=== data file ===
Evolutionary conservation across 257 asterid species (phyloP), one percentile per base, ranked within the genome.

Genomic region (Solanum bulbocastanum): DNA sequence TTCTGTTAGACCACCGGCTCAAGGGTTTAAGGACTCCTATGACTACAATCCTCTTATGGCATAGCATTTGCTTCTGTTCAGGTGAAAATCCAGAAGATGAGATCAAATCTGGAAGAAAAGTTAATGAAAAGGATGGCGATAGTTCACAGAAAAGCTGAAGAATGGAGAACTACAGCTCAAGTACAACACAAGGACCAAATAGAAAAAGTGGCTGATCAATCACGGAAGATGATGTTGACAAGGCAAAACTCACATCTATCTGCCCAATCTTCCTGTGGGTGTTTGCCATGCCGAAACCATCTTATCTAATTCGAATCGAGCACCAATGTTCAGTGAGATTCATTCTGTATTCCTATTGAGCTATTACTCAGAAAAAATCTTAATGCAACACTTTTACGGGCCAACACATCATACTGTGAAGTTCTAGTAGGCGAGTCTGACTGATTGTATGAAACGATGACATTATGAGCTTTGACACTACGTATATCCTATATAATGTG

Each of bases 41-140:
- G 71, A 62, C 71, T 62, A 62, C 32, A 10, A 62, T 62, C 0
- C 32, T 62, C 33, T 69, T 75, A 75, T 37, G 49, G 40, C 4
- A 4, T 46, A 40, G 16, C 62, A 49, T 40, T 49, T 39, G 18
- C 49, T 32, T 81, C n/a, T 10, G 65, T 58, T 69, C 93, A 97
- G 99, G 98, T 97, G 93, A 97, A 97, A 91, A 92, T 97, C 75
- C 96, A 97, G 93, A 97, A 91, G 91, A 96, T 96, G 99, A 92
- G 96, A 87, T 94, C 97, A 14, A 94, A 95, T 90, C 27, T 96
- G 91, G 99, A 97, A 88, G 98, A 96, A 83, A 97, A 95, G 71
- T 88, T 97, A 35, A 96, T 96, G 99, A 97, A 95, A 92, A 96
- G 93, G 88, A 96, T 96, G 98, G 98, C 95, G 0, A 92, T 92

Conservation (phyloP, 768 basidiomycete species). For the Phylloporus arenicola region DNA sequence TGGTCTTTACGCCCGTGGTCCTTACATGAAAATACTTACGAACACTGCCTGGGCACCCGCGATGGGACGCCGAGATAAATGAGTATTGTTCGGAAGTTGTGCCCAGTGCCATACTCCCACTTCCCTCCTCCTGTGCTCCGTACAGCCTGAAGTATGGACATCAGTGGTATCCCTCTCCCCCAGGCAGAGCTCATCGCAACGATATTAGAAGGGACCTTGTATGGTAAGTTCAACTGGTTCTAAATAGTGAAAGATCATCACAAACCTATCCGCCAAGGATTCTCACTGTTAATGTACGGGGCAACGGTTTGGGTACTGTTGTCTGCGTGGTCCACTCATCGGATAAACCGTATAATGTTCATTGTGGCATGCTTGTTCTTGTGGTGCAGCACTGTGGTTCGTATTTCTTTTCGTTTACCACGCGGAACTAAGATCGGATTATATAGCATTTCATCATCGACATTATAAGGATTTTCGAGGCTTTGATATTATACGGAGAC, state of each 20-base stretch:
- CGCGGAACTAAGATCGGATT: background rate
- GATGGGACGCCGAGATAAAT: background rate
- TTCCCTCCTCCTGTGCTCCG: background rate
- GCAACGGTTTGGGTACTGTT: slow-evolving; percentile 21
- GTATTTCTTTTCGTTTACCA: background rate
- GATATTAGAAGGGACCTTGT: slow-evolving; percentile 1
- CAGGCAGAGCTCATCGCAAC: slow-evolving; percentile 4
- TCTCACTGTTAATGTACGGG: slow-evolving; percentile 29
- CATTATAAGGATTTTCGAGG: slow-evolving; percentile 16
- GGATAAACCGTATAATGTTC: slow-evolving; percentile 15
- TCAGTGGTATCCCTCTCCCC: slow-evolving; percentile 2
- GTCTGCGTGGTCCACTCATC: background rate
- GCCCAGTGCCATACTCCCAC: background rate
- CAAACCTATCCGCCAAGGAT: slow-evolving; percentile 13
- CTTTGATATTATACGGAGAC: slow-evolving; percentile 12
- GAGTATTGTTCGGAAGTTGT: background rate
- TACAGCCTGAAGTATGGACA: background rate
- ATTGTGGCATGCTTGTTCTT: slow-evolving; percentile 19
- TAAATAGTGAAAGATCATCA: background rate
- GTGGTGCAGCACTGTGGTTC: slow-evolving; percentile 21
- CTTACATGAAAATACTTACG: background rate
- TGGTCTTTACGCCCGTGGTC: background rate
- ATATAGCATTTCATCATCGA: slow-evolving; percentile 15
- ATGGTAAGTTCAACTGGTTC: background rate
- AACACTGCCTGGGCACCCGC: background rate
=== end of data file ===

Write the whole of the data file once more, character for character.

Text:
Evolutionary conservation across 257 asterid species (phyloP), one percentile per base, ranked within the genome.

Genomic region (Solanum bulbocastanum): DNA sequence TTCTGTTAGACCACCGGCTCAAGGGTTTAAGGACTCCTATGACTACAATCCTCTTATGGCATAGCATTTGCTTCTGTTCAGGTGAAAATCCAGAAGATGAGATCAAATCTGGAAGAAAAGTTAATGAAAAGGATGGCGATAGTTCACAGAAAAGCTGAAGAATGGAGAACTACAGCTCAAGTACAACACAAGGACCAAATAGAAAAAGTGGCTGATCAATCACGGAAGATGATGTTGACAAGGCAAAACTCACATCTATCTGCCCAATCTTCCTGTGGGTGTTTGCCATGCCGAAACCATCTTATCTAATTCGAATCGAGCACCAATGTTCAGTGAGATTCATTCTGTATTCCTATTGAGCTATTACTCAGAAAAAATCTTAATGCAACACTTTTACGGGCCAACACATCATACTGTGAAGTTCTAGTAGGCGAGTCTGACTGATTGTATGAAACGATGACATTATGAGCTTTGACACTACGTATATCCTATATAATGTG

Each of bases 41-140:
- G 71, A 62, C 71, T 62, A 62, C 32, A 10, A 62, T 62, C 0
- C 32, T 62, C 33, T 69, T 75, A 75, T 37, G 49, G 40, C 4
- A 4, T 46, A 40, G 16, C 62, A 49, T 40, T 49, T 39, G 18
- C 49, T 32, T 81, C n/a, T 10, G 65, T 58, T 69, C 93, A 97
- G 99, G 98, T 97, G 93, A 97, A 97, A 91, A 92, T 97, C 75
- C 96, A 97, G 93, A 97, A 91, G 91, A 96, T 96, G 99, A 92
- G 96, A 87, T 94, C 97, A 14, A 94, A 95, T 90, C 27, T 96
- G 91, G 99, A 97, A 88, G 98, A 96, A 83, A 97, A 95, G 71
- T 88, T 97, A 35, A 96, T 96, G 99, A 97, A 95, A 92, A 96
- G 93, G 88, A 96, T 96, G 98, G 98, C 95, G 0, A 92, T 92

Conservation (phyloP, 768 basidiomycete species). For the Phylloporus arenicola region DNA sequence TGGTCTTTACGCCCGTGGTCCTTACATGAAAATACTTACGAACACTGCCTGGGCACCCGCGATGGGACGCCGAGATAAATGAGTATTGTTCGGAAGTTGTGCCCAGTGCCATACTCCCACTTCCCTCCTCCTGTGCTCCGTACAGCCTGAAGTATGGACATCAGTGGTATCCCTCTCCCCCAGGCAGAGCTCATCGCAACGATATTAGAAGGGACCTTGTATGGTAAGTTCAACTGGTTCTAAATAGTGAAAGATCATCACAAACCTATCCGCCAAGGATTCTCACTGTTAATGTACGGGGCAACGGTTTGGGTACTGTTGTCTGCGTGGTCCACTCATCGGATAAACCGTATAATGTTCATTGTGGCATGCTTGTTCTTGTGGTGCAGCACTGTGGTTCGTATTTCTTTTCGTTTACCACGCGGAACTAAGATCGGATTATATAGCATTTCATCATCGACATTATAAGGATTTTCGAGGCTTTGATATTATACGGAGAC, state of each 20-base stretch:
- CGCGGAACTAAGATCGGATT: background rate
- GATGGGACGCCGAGATAAAT: background rate
- TTCCCTCCTCCTGTGCTCCG: background rate
- GCAACGGTTTGGGTACTGTT: slow-evolving; percentile 21
- GTATTTCTTTTCGTTTACCA: background rate
- GATATTAGAAGGGACCTTGT: slow-evolving; percentile 1
- CAGGCAGAGCTCATCGCAAC: slow-evolving; percentile 4
- TCTCACTGTTAATGTACGGG: slow-evolving; percentile 29
- CATTATAAGGATTTTCGAGG: slow-evolving; percentile 16
- GGATAAACCGTATAATGTTC: slow-evolving; percentile 15
- TCAGTGGTATCCCTCTCCCC: slow-evolving; percentile 2
- GTCTGCGTGGTCCACTCATC: background rate
- GCCCAGTGCCATACTCCCAC: background rate
- CAAACCTATCCGCCAAGGAT: slow-evolving; percentile 13
- CTTTGATATTATACGGAGAC: slow-evolving; percentile 12
- GAGTATTGTTCGGAAGTTGT: background rate
- TACAGCCTGAAGTATGGACA: background rate
- ATTGTGGCATGCTTGTTCTT: slow-evolving; percentile 19
- TAAATAGTGAAAGATCATCA: background rate
- GTGGTGCAGCACTGTGGTTC: slow-evolving; percentile 21
- CTTACATGAAAATACTTACG: background rate
- TGGTCTTTACGCCCGTGGTC: background rate
- ATATAGCATTTCATCATCGA: slow-evolving; percentile 15
- ATGGTAAGTTCAACTGGTTC: background rate
- AACACTGCCTGGGCACCCGC: background rate